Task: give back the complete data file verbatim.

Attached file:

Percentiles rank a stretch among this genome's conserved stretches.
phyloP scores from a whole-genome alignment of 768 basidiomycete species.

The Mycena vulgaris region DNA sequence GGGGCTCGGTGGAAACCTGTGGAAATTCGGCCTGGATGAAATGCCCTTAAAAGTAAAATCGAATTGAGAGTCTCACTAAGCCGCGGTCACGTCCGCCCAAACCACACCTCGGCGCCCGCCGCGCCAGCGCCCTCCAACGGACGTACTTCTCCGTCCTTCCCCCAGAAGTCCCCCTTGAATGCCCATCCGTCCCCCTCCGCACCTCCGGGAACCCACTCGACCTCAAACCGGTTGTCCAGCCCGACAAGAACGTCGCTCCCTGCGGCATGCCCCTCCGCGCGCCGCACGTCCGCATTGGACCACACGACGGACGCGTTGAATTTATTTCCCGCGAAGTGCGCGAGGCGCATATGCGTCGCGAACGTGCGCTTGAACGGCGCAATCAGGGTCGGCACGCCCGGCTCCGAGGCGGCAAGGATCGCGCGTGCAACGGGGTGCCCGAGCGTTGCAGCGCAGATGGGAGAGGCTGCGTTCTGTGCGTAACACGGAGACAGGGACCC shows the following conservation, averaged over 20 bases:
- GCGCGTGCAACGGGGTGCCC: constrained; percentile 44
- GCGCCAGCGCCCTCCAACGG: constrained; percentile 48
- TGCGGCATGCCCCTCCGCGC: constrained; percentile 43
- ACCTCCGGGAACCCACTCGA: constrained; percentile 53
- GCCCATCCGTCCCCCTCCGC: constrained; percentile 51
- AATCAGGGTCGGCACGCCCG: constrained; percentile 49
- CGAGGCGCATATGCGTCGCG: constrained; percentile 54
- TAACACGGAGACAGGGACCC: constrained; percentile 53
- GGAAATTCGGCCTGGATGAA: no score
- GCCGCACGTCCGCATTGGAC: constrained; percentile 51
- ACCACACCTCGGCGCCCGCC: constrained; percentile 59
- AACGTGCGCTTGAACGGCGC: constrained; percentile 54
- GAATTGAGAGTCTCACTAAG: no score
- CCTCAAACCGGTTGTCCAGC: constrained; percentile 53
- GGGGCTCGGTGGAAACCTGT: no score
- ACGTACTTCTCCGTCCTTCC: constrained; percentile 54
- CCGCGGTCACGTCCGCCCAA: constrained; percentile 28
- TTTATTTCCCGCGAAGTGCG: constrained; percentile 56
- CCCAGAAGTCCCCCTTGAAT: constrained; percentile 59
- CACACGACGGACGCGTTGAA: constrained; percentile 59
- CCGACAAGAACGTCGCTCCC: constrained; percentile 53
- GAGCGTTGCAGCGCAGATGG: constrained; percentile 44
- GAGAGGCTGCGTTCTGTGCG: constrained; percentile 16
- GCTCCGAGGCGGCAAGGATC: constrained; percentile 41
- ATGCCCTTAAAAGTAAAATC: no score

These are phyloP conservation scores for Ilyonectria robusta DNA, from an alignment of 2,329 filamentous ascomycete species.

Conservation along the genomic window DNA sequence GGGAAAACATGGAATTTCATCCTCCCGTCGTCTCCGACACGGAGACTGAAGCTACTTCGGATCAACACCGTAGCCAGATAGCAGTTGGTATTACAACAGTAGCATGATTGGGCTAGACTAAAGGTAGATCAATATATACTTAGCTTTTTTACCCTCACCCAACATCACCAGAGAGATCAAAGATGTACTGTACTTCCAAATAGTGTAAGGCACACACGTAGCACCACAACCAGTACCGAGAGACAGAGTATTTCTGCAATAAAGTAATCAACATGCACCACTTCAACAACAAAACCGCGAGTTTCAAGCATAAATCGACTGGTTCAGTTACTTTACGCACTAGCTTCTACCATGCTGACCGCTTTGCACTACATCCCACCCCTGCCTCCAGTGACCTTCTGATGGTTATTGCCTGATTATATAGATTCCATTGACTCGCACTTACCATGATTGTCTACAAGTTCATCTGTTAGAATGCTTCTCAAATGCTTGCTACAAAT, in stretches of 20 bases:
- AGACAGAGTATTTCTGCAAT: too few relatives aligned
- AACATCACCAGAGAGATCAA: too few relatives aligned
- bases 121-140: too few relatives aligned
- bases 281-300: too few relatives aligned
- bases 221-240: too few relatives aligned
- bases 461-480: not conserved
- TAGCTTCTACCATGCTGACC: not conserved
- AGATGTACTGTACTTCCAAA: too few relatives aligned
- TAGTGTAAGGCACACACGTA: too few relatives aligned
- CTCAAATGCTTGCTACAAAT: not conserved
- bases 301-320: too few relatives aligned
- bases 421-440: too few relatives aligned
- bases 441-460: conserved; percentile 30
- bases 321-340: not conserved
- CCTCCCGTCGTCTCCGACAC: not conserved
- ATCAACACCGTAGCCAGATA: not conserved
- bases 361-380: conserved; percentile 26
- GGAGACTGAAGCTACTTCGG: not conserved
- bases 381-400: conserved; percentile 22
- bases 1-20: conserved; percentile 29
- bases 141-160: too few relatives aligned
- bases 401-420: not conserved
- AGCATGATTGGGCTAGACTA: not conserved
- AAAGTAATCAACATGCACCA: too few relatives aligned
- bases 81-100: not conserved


Percentiles rank a stretch among this genome's conserved stretches.
phyloP scores from a whole-genome alignment of 768 basidiomycete species.

The Mycena vulgaris region DNA sequence GGGGCTCGGTGGAAACCTGTGGAAATTCGGCCTGGATGAAATGCCCTTAAAAGTAAAATCGAATTGAGAGTCTCACTAAGCCGCGGTCACGTCCGCCCAAACCACACCTCGGCGCCCGCCGCGCCAGCGCCCTCCAACGGACGTACTTCTCCGTCCTTCCCCCAGAAGTCCCCCTTGAATGCCCATCCGTCCCCCTCCGCACCTCCGGGAACCCACTCGACCTCAAACCGGTTGTCCAGCCCGACAAGAACGTCGCTCCCTGCGGCATGCCCCTCCGCGCGCCGCACGTCCGCATTGGACCACACGACGGACGCGTTGAATTTATTTCCCGCGAAGTGCGCGAGGCGCATATGCGTCGCGAACGTGCGCTTGAACGGCGCAATCAGGGTCGGCACGCCCGGCTCCGAGGCGGCAAGGATCGCGCGTGCAACGGGGTGCCCGAGCGTTGCAGCGCAGATGGGAGAGGCTGCGTTCTGTGCGTAACACGGAGACAGGGACCC shows the following conservation, averaged over 20 bases:
- GCGCGTGCAACGGGGTGCCC: constrained; percentile 44
- GCGCCAGCGCCCTCCAACGG: constrained; percentile 48
- TGCGGCATGCCCCTCCGCGC: constrained; percentile 43
- ACCTCCGGGAACCCACTCGA: constrained; percentile 53
- GCCCATCCGTCCCCCTCCGC: constrained; percentile 51
- AATCAGGGTCGGCACGCCCG: constrained; percentile 49
- CGAGGCGCATATGCGTCGCG: constrained; percentile 54
- TAACACGGAGACAGGGACCC: constrained; percentile 53
- GGAAATTCGGCCTGGATGAA: no score
- GCCGCACGTCCGCATTGGAC: constrained; percentile 51
- ACCACACCTCGGCGCCCGCC: constrained; percentile 59
- AACGTGCGCTTGAACGGCGC: constrained; percentile 54
- GAATTGAGAGTCTCACTAAG: no score
- CCTCAAACCGGTTGTCCAGC: constrained; percentile 53
- GGGGCTCGGTGGAAACCTGT: no score
- ACGTACTTCTCCGTCCTTCC: constrained; percentile 54
- CCGCGGTCACGTCCGCCCAA: constrained; percentile 28
- TTTATTTCCCGCGAAGTGCG: constrained; percentile 56
- CCCAGAAGTCCCCCTTGAAT: constrained; percentile 59
- CACACGACGGACGCGTTGAA: constrained; percentile 59
- CCGACAAGAACGTCGCTCCC: constrained; percentile 53
- GAGCGTTGCAGCGCAGATGG: constrained; percentile 44
- GAGAGGCTGCGTTCTGTGCG: constrained; percentile 16
- GCTCCGAGGCGGCAAGGATC: constrained; percentile 41
- ATGCCCTTAAAAGTAAAATC: no score

These are phyloP conservation scores for Ilyonectria robusta DNA, from an alignment of 2,329 filamentous ascomycete species.

Conservation along the genomic window DNA sequence GGGAAAACATGGAATTTCATCCTCCCGTCGTCTCCGACACGGAGACTGAAGCTACTTCGGATCAACACCGTAGCCAGATAGCAGTTGGTATTACAACAGTAGCATGATTGGGCTAGACTAAAGGTAGATCAATATATACTTAGCTTTTTTACCCTCACCCAACATCACCAGAGAGATCAAAGATGTACTGTACTTCCAAATAGTGTAAGGCACACACGTAGCACCACAACCAGTACCGAGAGACAGAGTATTTCTGCAATAAAGTAATCAACATGCACCACTTCAACAACAAAACCGCGAGTTTCAAGCATAAATCGACTGGTTCAGTTACTTTACGCACTAGCTTCTACCATGCTGACCGCTTTGCACTACATCCCACCCCTGCCTCCAGTGACCTTCTGATGGTTATTGCCTGATTATATAGATTCCATTGACTCGCACTTACCATGATTGTCTACAAGTTCATCTGTTAGAATGCTTCTCAAATGCTTGCTACAAAT, in stretches of 20 bases:
- AGACAGAGTATTTCTGCAAT: too few relatives aligned
- AACATCACCAGAGAGATCAA: too few relatives aligned
- bases 121-140: too few relatives aligned
- bases 281-300: too few relatives aligned
- bases 221-240: too few relatives aligned
- bases 461-480: not conserved
- TAGCTTCTACCATGCTGACC: not conserved
- AGATGTACTGTACTTCCAAA: too few relatives aligned
- TAGTGTAAGGCACACACGTA: too few relatives aligned
- CTCAAATGCTTGCTACAAAT: not conserved
- bases 301-320: too few relatives aligned
- bases 421-440: too few relatives aligned
- bases 441-460: conserved; percentile 30
- bases 321-340: not conserved
- CCTCCCGTCGTCTCCGACAC: not conserved
- ATCAACACCGTAGCCAGATA: not conserved
- bases 361-380: conserved; percentile 26
- GGAGACTGAAGCTACTTCGG: not conserved
- bases 381-400: conserved; percentile 22
- bases 1-20: conserved; percentile 29
- bases 141-160: too few relatives aligned
- bases 401-420: not conserved
- AGCATGATTGGGCTAGACTA: not conserved
- AAAGTAATCAACATGCACCA: too few relatives aligned
- bases 81-100: not conserved